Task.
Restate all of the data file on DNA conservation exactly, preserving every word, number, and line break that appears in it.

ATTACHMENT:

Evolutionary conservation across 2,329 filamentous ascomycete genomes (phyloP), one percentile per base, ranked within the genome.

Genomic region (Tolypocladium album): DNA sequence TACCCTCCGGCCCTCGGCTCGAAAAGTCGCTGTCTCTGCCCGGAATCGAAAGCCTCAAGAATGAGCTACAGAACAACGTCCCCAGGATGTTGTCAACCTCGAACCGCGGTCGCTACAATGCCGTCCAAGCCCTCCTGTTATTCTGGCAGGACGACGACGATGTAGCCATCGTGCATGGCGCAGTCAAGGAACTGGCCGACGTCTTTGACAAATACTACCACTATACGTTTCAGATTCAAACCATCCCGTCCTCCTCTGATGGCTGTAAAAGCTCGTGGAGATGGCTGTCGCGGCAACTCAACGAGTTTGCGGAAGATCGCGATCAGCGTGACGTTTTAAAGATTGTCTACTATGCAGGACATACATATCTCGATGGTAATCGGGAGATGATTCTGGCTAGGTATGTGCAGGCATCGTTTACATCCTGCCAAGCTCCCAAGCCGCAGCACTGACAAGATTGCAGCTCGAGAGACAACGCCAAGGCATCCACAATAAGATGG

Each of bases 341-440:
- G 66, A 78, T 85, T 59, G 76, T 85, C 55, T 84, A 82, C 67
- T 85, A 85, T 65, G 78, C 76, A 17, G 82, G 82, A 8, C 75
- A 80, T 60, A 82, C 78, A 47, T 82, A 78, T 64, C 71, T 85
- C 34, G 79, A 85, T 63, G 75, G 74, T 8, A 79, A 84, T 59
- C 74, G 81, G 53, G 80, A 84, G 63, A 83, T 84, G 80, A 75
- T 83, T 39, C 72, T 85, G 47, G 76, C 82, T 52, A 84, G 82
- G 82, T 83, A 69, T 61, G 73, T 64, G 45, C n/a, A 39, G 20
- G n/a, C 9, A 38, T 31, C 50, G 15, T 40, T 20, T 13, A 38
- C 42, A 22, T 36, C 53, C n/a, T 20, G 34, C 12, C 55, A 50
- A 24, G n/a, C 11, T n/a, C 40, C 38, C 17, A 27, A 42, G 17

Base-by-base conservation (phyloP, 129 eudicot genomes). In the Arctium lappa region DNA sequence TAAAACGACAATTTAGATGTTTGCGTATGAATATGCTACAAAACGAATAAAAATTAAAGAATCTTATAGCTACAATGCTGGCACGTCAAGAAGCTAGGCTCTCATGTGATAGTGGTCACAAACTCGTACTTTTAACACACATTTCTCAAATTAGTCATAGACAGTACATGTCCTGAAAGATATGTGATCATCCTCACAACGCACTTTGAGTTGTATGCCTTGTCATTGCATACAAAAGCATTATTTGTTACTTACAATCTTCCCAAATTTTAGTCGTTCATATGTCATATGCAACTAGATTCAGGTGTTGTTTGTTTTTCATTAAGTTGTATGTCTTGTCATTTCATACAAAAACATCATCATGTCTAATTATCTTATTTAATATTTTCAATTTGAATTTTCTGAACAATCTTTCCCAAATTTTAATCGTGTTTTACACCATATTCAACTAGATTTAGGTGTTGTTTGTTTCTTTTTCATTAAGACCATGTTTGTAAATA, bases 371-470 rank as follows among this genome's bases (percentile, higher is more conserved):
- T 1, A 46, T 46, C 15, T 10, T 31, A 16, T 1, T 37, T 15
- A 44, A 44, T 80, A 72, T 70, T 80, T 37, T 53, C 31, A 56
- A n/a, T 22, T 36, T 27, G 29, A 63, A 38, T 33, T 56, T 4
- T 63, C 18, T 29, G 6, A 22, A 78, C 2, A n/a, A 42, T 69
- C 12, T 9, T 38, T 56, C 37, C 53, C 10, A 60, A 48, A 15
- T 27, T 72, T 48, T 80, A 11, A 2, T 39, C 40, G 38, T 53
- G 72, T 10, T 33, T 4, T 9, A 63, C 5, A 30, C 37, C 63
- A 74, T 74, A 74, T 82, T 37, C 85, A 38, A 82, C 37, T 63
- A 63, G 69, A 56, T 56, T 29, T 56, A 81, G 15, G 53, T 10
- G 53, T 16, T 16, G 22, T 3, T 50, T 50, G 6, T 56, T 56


Evolutionary conservation across 2,329 filamentous ascomycete genomes (phyloP), one percentile per base, ranked within the genome.

Genomic region (Tolypocladium album): DNA sequence TACCCTCCGGCCCTCGGCTCGAAAAGTCGCTGTCTCTGCCCGGAATCGAAAGCCTCAAGAATGAGCTACAGAACAACGTCCCCAGGATGTTGTCAACCTCGAACCGCGGTCGCTACAATGCCGTCCAAGCCCTCCTGTTATTCTGGCAGGACGACGACGATGTAGCCATCGTGCATGGCGCAGTCAAGGAACTGGCCGACGTCTTTGACAAATACTACCACTATACGTTTCAGATTCAAACCATCCCGTCCTCCTCTGATGGCTGTAAAAGCTCGTGGAGATGGCTGTCGCGGCAACTCAACGAGTTTGCGGAAGATCGCGATCAGCGTGACGTTTTAAAGATTGTCTACTATGCAGGACATACATATCTCGATGGTAATCGGGAGATGATTCTGGCTAGGTATGTGCAGGCATCGTTTACATCCTGCCAAGCTCCCAAGCCGCAGCACTGACAAGATTGCAGCTCGAGAGACAACGCCAAGGCATCCACAATAAGATGG

Each of bases 341-440:
- G 66, A 78, T 85, T 59, G 76, T 85, C 55, T 84, A 82, C 67
- T 85, A 85, T 65, G 78, C 76, A 17, G 82, G 82, A 8, C 75
- A 80, T 60, A 82, C 78, A 47, T 82, A 78, T 64, C 71, T 85
- C 34, G 79, A 85, T 63, G 75, G 74, T 8, A 79, A 84, T 59
- C 74, G 81, G 53, G 80, A 84, G 63, A 83, T 84, G 80, A 75
- T 83, T 39, C 72, T 85, G 47, G 76, C 82, T 52, A 84, G 82
- G 82, T 83, A 69, T 61, G 73, T 64, G 45, C n/a, A 39, G 20
- G n/a, C 9, A 38, T 31, C 50, G 15, T 40, T 20, T 13, A 38
- C 42, A 22, T 36, C 53, C n/a, T 20, G 34, C 12, C 55, A 50
- A 24, G n/a, C 11, T n/a, C 40, C 38, C 17, A 27, A 42, G 17

Base-by-base conservation (phyloP, 129 eudicot genomes). In the Arctium lappa region DNA sequence TAAAACGACAATTTAGATGTTTGCGTATGAATATGCTACAAAACGAATAAAAATTAAAGAATCTTATAGCTACAATGCTGGCACGTCAAGAAGCTAGGCTCTCATGTGATAGTGGTCACAAACTCGTACTTTTAACACACATTTCTCAAATTAGTCATAGACAGTACATGTCCTGAAAGATATGTGATCATCCTCACAACGCACTTTGAGTTGTATGCCTTGTCATTGCATACAAAAGCATTATTTGTTACTTACAATCTTCCCAAATTTTAGTCGTTCATATGTCATATGCAACTAGATTCAGGTGTTGTTTGTTTTTCATTAAGTTGTATGTCTTGTCATTTCATACAAAAACATCATCATGTCTAATTATCTTATTTAATATTTTCAATTTGAATTTTCTGAACAATCTTTCCCAAATTTTAATCGTGTTTTACACCATATTCAACTAGATTTAGGTGTTGTTTGTTTCTTTTTCATTAAGACCATGTTTGTAAATA, bases 371-470 rank as follows among this genome's bases (percentile, higher is more conserved):
- T 1, A 46, T 46, C 15, T 10, T 31, A 16, T 1, T 37, T 15
- A 44, A 44, T 80, A 72, T 70, T 80, T 37, T 53, C 31, A 56
- A n/a, T 22, T 36, T 27, G 29, A 63, A 38, T 33, T 56, T 4
- T 63, C 18, T 29, G 6, A 22, A 78, C 2, A n/a, A 42, T 69
- C 12, T 9, T 38, T 56, C 37, C 53, C 10, A 60, A 48, A 15
- T 27, T 72, T 48, T 80, A 11, A 2, T 39, C 40, G 38, T 53
- G 72, T 10, T 33, T 4, T 9, A 63, C 5, A 30, C 37, C 63
- A 74, T 74, A 74, T 82, T 37, C 85, A 38, A 82, C 37, T 63
- A 63, G 69, A 56, T 56, T 29, T 56, A 81, G 15, G 53, T 10
- G 53, T 16, T 16, G 22, T 3, T 50, T 50, G 6, T 56, T 56